Now, let’s move on to the soothing effects of nature. We know that spending time outdoors in the natural world and soaking up some natural vitamin D from the sun (while taking the right precautions of course) is a source of positive energy and peace. But here’s an interesting fact: we have special cells in our immune system called T cells that help fight against invading pathogens. Although the research is recent, it suggests that these cells, which are abundant in the skin, may be energized by sunlight. The senior investigator of one such research, Gerard Ahern, PhD, associate professor in the Georgetown’s Department of Pharmacology and Physiology, says: “T cells, whether they are helper or killer, need to move to do their work, which is to get to the site of an infection and orchestrate a response. This study shows that sunlight directly activates key immune cells by increasing their movement.”
Spending time outdoors in nature may also bring other benefits: breathing in phytoncides. Phytoncides are airborne anti-microbial substances that trees release as a way to fight off disease and harmful substances. Studies have shown that breathing in phytoncides while walking in a forest has beneficial effects on human Natural Killer (NK) blood cells that help fight virus-infected cells, a tangible immune system boost that can last for up to 30 days. Whenever possible, do go outside and let nature and the sun ground you, energize you, recharge your batteries, elevate your vibrations and help you put aside your worries–even if only for a few minutes a day.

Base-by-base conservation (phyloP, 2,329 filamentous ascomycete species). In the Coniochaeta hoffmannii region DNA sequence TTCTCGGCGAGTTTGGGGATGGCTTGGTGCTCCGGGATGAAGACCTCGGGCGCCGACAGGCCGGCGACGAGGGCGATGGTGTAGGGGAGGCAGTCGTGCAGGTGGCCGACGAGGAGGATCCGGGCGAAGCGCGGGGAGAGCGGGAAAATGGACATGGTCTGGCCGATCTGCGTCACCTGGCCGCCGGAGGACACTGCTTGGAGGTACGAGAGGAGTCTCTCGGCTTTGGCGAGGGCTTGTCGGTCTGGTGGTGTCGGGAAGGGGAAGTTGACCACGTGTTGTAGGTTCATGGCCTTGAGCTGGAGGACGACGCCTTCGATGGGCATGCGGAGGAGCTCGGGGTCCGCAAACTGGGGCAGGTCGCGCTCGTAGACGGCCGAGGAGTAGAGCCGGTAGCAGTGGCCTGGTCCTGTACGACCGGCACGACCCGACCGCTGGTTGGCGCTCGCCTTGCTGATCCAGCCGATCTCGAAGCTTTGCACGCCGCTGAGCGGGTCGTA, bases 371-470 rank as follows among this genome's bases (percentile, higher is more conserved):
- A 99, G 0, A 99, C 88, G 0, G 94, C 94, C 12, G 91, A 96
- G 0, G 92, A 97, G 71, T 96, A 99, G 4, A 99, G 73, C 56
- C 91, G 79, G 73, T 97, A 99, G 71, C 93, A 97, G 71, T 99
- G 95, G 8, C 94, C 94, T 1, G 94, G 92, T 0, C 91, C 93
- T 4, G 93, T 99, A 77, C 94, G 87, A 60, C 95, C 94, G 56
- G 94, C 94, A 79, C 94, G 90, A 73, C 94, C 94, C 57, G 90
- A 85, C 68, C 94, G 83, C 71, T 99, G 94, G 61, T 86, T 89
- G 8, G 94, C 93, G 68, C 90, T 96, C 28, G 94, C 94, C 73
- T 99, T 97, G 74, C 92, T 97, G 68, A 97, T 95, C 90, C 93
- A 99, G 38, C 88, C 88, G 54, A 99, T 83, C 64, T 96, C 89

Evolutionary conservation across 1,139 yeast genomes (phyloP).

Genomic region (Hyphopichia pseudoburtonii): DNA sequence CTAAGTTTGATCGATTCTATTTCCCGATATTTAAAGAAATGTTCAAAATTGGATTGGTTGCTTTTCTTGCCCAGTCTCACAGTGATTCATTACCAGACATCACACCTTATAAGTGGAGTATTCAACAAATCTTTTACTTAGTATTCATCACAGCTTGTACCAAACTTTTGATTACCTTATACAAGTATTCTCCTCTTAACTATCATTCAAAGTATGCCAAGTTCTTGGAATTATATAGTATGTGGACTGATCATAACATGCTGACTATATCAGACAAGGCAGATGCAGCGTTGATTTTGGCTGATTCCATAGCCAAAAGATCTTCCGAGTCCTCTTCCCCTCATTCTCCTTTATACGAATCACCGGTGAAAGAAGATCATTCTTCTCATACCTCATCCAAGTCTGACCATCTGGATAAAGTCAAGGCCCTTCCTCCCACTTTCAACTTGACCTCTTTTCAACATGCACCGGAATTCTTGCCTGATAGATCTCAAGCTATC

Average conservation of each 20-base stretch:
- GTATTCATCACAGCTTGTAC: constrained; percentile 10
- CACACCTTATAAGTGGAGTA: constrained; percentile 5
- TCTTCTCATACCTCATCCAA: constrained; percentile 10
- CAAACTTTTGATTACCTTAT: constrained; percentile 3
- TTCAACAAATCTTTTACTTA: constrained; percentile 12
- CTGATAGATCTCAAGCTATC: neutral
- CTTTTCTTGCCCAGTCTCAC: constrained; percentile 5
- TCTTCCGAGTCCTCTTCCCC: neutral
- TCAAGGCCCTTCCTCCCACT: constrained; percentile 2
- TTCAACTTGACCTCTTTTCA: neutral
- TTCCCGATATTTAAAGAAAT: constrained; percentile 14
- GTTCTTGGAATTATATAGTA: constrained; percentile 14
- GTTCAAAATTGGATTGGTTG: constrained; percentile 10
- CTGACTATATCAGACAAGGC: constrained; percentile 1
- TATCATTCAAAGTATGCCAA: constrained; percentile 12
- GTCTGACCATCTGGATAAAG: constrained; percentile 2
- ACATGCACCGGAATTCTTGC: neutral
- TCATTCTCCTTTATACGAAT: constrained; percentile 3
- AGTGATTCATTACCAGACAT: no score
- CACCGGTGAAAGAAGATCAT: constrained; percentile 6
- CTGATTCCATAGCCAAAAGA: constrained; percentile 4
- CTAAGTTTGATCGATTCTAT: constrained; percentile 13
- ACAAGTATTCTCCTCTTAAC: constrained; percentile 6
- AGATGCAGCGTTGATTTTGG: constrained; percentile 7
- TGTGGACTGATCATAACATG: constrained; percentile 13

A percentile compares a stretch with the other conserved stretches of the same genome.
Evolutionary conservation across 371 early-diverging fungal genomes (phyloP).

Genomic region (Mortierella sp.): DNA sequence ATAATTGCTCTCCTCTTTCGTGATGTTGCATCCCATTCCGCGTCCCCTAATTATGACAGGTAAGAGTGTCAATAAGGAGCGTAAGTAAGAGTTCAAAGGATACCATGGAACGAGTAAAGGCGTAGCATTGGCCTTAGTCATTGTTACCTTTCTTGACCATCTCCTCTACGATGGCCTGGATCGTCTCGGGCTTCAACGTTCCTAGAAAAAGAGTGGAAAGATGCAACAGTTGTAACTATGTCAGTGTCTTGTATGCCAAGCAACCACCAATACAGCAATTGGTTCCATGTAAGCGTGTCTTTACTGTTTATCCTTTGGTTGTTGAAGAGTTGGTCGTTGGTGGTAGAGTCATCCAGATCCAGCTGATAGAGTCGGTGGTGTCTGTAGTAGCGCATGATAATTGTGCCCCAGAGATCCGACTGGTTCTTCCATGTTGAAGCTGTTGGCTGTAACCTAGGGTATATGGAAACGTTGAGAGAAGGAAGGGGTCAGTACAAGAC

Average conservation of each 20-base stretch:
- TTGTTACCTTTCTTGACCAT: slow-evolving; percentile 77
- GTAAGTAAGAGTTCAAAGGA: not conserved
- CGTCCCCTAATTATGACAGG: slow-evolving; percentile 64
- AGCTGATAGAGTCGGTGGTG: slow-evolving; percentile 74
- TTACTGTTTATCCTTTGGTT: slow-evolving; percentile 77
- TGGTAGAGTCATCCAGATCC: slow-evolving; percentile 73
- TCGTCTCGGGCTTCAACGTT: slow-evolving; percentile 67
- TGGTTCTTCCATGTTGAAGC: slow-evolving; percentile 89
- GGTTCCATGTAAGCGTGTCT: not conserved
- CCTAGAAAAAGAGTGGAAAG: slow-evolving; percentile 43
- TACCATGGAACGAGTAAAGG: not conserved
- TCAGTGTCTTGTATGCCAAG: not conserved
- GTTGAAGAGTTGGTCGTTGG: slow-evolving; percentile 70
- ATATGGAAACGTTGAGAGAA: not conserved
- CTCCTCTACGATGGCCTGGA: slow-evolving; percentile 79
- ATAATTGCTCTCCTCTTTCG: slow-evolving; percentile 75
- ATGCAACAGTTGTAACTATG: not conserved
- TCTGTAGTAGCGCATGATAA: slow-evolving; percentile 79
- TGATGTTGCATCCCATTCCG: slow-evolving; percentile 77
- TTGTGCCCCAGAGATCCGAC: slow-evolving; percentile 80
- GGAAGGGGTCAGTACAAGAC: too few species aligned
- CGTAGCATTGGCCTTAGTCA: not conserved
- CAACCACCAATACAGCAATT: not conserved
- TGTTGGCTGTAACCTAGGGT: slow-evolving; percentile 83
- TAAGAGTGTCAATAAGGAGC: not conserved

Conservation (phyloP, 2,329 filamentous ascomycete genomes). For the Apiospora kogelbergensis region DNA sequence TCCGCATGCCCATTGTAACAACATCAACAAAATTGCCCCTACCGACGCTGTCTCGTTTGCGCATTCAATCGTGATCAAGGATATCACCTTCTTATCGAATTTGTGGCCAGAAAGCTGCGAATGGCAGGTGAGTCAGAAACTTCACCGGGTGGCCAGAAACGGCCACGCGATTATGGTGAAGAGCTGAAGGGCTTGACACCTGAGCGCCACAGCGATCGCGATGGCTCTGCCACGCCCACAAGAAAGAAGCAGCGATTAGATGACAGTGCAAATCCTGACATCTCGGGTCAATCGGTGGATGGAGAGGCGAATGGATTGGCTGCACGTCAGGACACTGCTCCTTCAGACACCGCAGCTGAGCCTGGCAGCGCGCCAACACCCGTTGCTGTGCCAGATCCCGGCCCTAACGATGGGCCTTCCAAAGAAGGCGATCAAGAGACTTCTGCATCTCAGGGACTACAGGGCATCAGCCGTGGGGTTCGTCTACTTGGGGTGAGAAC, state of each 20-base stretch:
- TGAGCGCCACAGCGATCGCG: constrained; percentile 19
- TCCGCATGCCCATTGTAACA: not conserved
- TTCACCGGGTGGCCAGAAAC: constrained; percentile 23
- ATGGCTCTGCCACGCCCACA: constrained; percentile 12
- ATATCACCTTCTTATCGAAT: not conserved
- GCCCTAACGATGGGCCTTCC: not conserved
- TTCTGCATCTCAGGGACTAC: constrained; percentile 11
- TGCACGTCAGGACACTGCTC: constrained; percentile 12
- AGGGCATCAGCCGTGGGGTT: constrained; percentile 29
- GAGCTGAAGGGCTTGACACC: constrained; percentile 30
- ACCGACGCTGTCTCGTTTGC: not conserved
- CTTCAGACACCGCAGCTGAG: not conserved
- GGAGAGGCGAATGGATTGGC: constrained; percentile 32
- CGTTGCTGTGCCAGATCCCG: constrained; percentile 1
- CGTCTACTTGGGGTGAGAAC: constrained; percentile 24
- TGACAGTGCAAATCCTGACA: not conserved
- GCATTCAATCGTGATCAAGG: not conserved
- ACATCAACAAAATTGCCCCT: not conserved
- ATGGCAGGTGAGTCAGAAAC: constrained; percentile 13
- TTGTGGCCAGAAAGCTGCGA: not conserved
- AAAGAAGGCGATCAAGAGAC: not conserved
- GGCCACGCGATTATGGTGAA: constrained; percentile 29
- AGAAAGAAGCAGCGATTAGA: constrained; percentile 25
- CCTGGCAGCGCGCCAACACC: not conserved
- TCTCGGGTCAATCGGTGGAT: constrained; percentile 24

Last but not least, connect with those close to your heart. Stay connected in a way that feels safe for you. People who feel socially supported are less susceptible to a range of physical and mental problems; this includes but is not limited to strengthened immune systems, better information processing, plus less anxiety and panic attacks.
We all know how comforting it feels to be in the company of the people we care about, people who lift our spirits. We also know that feeling supported by a social network can help ease pain and the physical symptoms of stress. Reach out to this social network in any way or form that feels safe for you. Remember that physical isolation does not have to mean social isolation. Today, there are various resources and ways to connect with loved ones, even if it is physically not possible. This is not a time to be practicing social isolation, you may practice physical distancing, but, even if sometimes you do not feel like it, try to be social. Have a video call or try an online game for a change to lift your mood.
To sum up, remember that there are different ways, natural ways, to support our own health and immune systems. It all starts with looking after our minds. We can initiate this process immediately with simple but firm choices: make consistent efforts to eat nutritious food, get quality sleep every night, include regular and moderate physical activity in our routine, follow basic hygiene, spend time outdoors in nature, stay in touch with our loved ones, and very importantly–as the British say, “Keep calm and carry on.”
Meditopia and Pera Museum have recently collaborated to offer a unique digital experience. Bringing together the power of art and awareness, visitors are taken on a three-dimensional tour of the “Istanbul Panorama,” a painting by Antoine de Favray in the 18th century, while listening to meditation music.
What comes to mind when you think about your needs? How much do we know about our vital needs? To what extent do we take them into account?
Most of the time during a fast-paced or intense day–sometimes from the moment we wake up until we lay our head on our pillow at night–we are in “doing-mode”. As we make plans on the one hand, we get going with things we already planned on the other.